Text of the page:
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Definition Return to top
Fire ants are red-colored insects that sting and deliver a harmful substance, called venom, into your skin.
This is for information only and not for use in the treatment or management of an actual poison exposure. If you have an exposure, you should call your local emergency number (such as 911) or the National Poison Control Center at 1-800-222-1222.
Poisonous Ingredient Return to top
Fire ant venom contains a chemical called piperidine.
Where Found Return to top
Fire ants build dirt nests that form mounds, usually in open grass settings. They are typically found in the southern United States and other areas that do not freeze in winter.
Symptoms Return to top
Symptoms may include:
Those allergic to fire ant venom may also have
Home Care Return to top
Home treatment depends on your reaction to the sting.
Some people are allergic to fire ant venom. If the reaction is severe, seek immediate medical help. Those who have an allergy to insect bites or stings should carry a bee sting kit (which requires a prescription) and become familiar with how to use it in the event of an emergency.
For mild stings, place ice (wrapped in a washcloth or other suitable covering) on the bite area for 10 minutes and then off for 10 minutes. Repeat this process. If the patient has circulatory problems, decrease the time to prevent possible damage to the skin.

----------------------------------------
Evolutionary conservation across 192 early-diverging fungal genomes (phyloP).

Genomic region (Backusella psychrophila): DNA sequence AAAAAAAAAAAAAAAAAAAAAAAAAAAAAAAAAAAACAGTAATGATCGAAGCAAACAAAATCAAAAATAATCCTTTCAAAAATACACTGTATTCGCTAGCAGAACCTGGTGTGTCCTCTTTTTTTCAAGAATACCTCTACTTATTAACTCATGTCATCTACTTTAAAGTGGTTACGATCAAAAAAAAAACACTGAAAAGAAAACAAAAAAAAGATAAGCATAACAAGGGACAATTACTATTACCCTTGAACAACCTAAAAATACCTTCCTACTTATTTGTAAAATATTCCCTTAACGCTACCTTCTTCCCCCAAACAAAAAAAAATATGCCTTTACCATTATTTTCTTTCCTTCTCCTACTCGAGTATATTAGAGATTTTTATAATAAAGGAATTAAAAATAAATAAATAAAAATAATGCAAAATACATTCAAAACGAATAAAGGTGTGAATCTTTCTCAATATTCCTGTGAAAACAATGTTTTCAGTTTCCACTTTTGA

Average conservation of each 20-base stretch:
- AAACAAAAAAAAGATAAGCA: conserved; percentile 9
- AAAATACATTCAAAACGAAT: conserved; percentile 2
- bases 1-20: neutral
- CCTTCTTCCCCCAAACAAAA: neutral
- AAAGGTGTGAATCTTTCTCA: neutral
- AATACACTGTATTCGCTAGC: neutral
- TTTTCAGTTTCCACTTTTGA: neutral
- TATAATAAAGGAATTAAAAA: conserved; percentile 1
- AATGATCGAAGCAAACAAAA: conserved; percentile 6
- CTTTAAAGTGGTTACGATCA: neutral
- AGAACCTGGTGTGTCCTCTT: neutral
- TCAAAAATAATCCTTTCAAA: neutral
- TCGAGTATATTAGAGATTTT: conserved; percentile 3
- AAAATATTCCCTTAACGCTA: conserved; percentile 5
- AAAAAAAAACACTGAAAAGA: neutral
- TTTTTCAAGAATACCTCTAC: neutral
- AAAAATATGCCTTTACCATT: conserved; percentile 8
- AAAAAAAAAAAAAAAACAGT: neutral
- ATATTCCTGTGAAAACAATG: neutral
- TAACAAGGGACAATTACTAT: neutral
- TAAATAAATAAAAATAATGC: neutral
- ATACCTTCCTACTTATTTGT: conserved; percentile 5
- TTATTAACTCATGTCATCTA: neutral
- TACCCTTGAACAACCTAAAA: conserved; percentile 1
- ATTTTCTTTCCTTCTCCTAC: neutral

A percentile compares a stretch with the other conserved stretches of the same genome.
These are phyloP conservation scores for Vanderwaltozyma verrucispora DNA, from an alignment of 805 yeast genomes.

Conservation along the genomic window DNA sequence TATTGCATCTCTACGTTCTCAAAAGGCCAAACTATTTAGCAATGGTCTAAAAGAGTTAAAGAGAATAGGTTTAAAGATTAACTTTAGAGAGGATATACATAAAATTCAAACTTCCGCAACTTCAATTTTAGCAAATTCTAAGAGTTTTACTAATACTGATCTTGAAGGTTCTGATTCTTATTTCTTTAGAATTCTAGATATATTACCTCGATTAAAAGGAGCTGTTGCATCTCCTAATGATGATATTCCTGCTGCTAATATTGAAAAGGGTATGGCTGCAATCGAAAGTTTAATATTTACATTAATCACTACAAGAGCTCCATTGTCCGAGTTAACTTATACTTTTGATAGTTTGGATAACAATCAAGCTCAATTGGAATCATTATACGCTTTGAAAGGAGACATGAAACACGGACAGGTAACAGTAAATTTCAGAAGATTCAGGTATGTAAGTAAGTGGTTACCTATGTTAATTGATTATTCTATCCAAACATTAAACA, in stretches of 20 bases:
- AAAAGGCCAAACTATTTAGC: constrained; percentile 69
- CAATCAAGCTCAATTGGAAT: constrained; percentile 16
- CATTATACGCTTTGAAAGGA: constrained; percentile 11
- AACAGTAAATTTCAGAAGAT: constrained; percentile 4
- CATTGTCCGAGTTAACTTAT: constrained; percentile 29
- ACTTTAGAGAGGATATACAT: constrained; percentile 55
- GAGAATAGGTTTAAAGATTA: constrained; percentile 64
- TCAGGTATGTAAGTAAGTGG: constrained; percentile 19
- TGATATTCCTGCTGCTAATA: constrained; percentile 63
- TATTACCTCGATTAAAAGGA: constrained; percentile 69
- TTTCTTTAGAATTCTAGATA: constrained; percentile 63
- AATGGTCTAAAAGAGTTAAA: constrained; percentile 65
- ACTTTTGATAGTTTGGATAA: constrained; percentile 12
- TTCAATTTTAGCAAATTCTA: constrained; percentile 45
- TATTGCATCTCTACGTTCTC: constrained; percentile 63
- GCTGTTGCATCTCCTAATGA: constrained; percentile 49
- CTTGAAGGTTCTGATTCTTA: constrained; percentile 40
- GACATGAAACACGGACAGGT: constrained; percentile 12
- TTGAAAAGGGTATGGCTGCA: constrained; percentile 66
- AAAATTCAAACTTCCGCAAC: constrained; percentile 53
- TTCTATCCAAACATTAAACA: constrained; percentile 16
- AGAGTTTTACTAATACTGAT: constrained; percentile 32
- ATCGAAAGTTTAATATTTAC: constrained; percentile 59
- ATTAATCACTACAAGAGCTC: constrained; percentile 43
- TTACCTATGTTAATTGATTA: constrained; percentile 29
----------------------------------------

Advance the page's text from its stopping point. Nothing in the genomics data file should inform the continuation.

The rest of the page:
Before Calling Emergency Return to top
Determine the following information:
Poison Control Return to top
The National Poison Control Center (1-800-222-1222) can be called from anywhere in the United States. This national hotline number will let you talk to experts in poisoning. They will give you further instructions.
This is a free and confidential service. All local poison control centers in the United States use this national number. You should call if you have any questions about poisoning or poison prevention. It does NOT need to be an emergency. You can call for any reason, 24 hours a day, 7 days a week.
See: Poison control center - emergency number
What to Expect at the Emergency Room Return to top
The health care provider will measure and monitor the patient's vital signs, including temperature, pulse, breathing rate, and blood pressure. Symptoms will be treated as appropriate.
The patient may receive:
Outlook (Prognosis) Return to top
The sooner appropriate treatment is started, the better the outcome. Patients not allergic to fire ants should be completely fine in a few hours to a few days.
References Return to top
Auerbach PS. Wilderness Medicine. 4th ed. St. Louis, Mo: Mosby; 2001.
Marx J. Rosen’s Emergency Medicine: Concepts and Clinical Practice. 6th ed. St. Louis, Mo: Mosby; 2006.Update Date: 2/17/2009 Updated by: A.D.A.M. Editorial Team: David Zieve, MD, MHA, Greg Juhn, MTPW, David R. Eltz. Previously reviewed by Stephen C. Acosta, MD, Department of Emergency Medicine, Portland VA Medical Center, Portland, OR. Review provided by VeriMed Healthcare Network (10/24/2007).